The design and adoption of new tuberculosis (TB) regimens requires a
close understanding of the opinions of those who approve, prescribe and
receive TB treatments: what they like and dislike about current regimens
and what they would value, tolerate or reject with regard to a new,
shorter regimen. To assess these opinions regarding first-line regimens
for drug-susceptible TB, interviews were conducted with 211 stakeholders
in Brazil, China, India, Kenya and South Africa - five countries with
high TB burdens - and with 11 global stakeholders.
Based on these interviews, efficacy, safety and side effects of current
regimens were generally judged to be acceptable. A treatment frequency
of five to seven days a week was common for current regimens and
preferred for new regimens, with some exceptions in China and India.
Avoiding interaction with antiretroviral drugs (ARVs) was a significant
priority for African and global stakeholders, as was the availability of
fixed-dose combinations (FDCs) in all but China and the Indian public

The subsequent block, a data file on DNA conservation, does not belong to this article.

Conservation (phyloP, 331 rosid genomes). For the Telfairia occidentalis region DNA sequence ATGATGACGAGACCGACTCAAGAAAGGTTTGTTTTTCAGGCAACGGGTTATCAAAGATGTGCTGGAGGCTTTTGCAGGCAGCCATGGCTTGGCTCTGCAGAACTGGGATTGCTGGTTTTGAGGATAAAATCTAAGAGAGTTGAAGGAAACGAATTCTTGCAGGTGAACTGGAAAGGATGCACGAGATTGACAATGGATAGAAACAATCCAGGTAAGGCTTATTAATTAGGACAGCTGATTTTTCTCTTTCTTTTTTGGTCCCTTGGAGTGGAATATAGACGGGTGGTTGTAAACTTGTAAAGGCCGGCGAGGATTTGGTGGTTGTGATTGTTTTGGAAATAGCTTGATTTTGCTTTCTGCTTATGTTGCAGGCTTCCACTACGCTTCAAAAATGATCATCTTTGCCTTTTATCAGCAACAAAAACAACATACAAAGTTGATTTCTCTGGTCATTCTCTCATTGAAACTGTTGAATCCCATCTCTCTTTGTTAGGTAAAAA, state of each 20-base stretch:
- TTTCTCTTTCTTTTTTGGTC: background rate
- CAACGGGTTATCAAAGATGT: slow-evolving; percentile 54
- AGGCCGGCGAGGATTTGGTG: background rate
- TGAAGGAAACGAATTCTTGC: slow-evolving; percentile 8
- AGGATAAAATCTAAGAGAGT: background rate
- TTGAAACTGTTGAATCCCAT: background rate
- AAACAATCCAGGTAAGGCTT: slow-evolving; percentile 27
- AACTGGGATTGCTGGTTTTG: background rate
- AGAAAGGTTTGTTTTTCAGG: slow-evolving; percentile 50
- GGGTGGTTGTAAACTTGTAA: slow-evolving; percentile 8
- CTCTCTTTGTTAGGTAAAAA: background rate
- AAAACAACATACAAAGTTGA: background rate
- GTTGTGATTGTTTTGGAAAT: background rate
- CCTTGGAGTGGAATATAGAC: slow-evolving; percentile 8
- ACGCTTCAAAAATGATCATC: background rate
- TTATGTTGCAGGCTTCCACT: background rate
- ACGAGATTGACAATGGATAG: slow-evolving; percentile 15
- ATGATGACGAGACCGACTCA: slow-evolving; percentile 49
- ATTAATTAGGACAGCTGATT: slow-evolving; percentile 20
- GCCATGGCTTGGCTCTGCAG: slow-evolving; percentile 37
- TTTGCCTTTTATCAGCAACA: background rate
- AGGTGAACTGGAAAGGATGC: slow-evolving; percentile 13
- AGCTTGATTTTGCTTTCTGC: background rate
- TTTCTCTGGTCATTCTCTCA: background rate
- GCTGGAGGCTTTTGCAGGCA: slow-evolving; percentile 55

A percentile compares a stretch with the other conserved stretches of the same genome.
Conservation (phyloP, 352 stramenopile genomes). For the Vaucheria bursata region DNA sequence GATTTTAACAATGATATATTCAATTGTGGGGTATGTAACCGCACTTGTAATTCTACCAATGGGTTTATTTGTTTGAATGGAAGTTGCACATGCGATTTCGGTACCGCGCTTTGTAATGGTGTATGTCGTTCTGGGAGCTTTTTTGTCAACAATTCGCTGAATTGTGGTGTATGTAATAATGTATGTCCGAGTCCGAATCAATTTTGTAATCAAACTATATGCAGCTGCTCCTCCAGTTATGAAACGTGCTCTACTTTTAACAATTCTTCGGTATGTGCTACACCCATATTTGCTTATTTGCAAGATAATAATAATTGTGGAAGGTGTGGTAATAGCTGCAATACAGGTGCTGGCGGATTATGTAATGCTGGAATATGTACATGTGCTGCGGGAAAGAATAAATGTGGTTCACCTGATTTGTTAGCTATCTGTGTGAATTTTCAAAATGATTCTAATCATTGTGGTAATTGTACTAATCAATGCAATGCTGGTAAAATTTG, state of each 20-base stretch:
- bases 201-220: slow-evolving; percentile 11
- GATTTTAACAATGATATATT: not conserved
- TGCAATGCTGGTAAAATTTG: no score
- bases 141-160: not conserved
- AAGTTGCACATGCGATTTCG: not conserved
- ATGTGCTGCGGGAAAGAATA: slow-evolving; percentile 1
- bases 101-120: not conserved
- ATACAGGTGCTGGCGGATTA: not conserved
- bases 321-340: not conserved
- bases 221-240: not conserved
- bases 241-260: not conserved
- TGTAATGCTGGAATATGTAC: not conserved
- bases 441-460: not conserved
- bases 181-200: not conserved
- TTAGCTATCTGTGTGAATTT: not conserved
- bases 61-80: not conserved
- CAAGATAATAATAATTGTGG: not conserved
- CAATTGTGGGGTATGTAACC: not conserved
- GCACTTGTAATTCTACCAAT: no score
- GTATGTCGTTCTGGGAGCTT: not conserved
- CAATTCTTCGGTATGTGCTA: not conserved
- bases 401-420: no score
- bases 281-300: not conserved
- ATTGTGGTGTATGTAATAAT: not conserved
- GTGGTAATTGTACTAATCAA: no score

Two international Phase III trials are currently testing whether the
substitution of a fluoroquinolone into first-line TB regimens will allow
these treatments to be shortened to four months. In the current study,
with the exception of some stakeholders in China, the potential for a
shorter (four- or two-month) regimen was positively received. Many
stakeholders noted that a shorter regimen would increase the likelihood
of adherence and listed several acceptable trade-offs, including
increased drug costs. Shorter regimens including moxifloxacin would be
welcomed for the same reasons, although there are concerns about whether
primary fluoroquinolone resistance already exists and whether
fluoroquinolone use for first-line treatment would lead to the loss of
the fluoroquinolones as a viable option for second-line treatment.
Before adopting a new regimen to replace an existing one, stakeholders
said they would require or prefer data including results from trials in
their own countries (for Brazil, China, India and South Africa), cost
and real-world effectiveness data, and efficacy data for various
subgroups, including patients co-infected with HIV and TB.
The findings of this study are consistent with the target product
profile used by the TB Alliance and with the organization's clinical
trials strategy as currently implemented. Stakeholder feedback can guide
the development of new TB drugs, but the diversity of opinions
underlines the challenges ahead and the need for continued exchange of
data and information.
TB Alliance, New York, USA, 20 pp.
New TB regimens: What Countries Want. The Value Proposition of Existing and New First-Line Regimens for Drug-Susceptible Tuberculosis.